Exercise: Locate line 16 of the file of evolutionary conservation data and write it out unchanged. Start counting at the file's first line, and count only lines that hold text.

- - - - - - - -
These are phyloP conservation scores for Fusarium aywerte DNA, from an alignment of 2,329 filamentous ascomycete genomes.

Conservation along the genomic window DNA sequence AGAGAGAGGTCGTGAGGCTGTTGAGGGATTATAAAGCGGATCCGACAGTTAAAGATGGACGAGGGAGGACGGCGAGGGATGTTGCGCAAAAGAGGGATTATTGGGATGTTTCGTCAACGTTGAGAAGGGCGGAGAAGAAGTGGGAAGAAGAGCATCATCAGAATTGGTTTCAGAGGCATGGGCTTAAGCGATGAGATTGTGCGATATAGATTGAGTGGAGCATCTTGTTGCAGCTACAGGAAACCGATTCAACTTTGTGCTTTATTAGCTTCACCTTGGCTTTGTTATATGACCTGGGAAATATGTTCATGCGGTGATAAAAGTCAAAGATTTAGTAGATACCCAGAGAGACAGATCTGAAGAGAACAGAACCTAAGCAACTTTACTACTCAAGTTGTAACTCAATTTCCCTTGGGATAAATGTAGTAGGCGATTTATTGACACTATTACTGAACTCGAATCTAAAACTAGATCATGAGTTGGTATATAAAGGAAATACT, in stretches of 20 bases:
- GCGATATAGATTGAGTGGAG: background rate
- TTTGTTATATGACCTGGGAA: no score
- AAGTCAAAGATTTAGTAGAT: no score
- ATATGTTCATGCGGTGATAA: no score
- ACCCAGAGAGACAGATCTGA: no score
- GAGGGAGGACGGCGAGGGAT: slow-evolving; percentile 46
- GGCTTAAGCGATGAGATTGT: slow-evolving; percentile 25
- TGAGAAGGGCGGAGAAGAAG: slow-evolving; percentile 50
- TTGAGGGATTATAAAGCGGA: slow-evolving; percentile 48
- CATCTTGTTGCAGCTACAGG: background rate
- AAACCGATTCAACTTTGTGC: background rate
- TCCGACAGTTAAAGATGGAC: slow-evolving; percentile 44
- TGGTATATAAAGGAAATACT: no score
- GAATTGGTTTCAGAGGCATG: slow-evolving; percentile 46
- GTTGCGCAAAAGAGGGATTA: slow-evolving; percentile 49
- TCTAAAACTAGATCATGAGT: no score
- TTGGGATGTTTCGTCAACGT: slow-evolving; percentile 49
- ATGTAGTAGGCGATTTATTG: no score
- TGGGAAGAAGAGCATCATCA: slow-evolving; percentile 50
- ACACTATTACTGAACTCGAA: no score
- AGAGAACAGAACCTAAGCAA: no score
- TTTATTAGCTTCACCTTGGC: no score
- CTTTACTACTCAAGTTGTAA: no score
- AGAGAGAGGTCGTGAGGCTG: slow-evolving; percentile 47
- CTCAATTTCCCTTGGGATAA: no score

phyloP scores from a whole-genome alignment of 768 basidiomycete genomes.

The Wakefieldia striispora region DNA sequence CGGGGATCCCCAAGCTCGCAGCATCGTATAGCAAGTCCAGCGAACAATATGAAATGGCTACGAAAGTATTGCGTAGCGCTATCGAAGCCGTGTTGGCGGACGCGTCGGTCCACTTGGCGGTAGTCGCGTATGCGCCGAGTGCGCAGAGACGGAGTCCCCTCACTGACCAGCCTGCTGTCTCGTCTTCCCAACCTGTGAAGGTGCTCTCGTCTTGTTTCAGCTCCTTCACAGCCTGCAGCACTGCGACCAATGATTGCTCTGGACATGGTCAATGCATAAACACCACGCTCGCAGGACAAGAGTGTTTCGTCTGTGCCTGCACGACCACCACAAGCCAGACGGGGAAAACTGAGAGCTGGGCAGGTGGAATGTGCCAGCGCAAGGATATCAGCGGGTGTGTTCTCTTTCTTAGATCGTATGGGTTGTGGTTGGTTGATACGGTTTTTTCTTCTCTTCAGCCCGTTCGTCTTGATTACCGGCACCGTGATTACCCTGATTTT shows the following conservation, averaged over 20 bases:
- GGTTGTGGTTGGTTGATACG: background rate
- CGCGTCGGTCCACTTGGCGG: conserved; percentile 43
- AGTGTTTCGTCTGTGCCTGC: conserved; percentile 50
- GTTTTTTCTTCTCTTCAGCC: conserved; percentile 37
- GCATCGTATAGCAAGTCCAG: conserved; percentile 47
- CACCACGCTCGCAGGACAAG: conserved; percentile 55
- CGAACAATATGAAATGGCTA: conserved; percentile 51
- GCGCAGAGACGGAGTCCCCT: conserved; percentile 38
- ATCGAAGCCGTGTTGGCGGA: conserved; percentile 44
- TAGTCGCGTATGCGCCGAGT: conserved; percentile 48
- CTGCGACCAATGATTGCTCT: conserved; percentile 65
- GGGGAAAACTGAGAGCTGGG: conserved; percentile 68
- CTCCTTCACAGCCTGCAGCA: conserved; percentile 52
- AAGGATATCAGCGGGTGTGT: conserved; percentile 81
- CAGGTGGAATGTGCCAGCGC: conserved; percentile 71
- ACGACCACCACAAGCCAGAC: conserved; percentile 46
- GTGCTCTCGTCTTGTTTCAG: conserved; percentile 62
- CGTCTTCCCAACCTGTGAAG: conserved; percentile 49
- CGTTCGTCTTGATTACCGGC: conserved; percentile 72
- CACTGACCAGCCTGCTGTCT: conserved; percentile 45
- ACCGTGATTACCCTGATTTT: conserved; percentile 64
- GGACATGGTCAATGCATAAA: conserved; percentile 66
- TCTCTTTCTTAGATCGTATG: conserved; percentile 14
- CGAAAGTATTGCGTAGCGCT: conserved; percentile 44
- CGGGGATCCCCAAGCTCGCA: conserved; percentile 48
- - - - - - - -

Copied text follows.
- GAATTGGTTTCAGAGGCATG: slow-evolving; percentile 46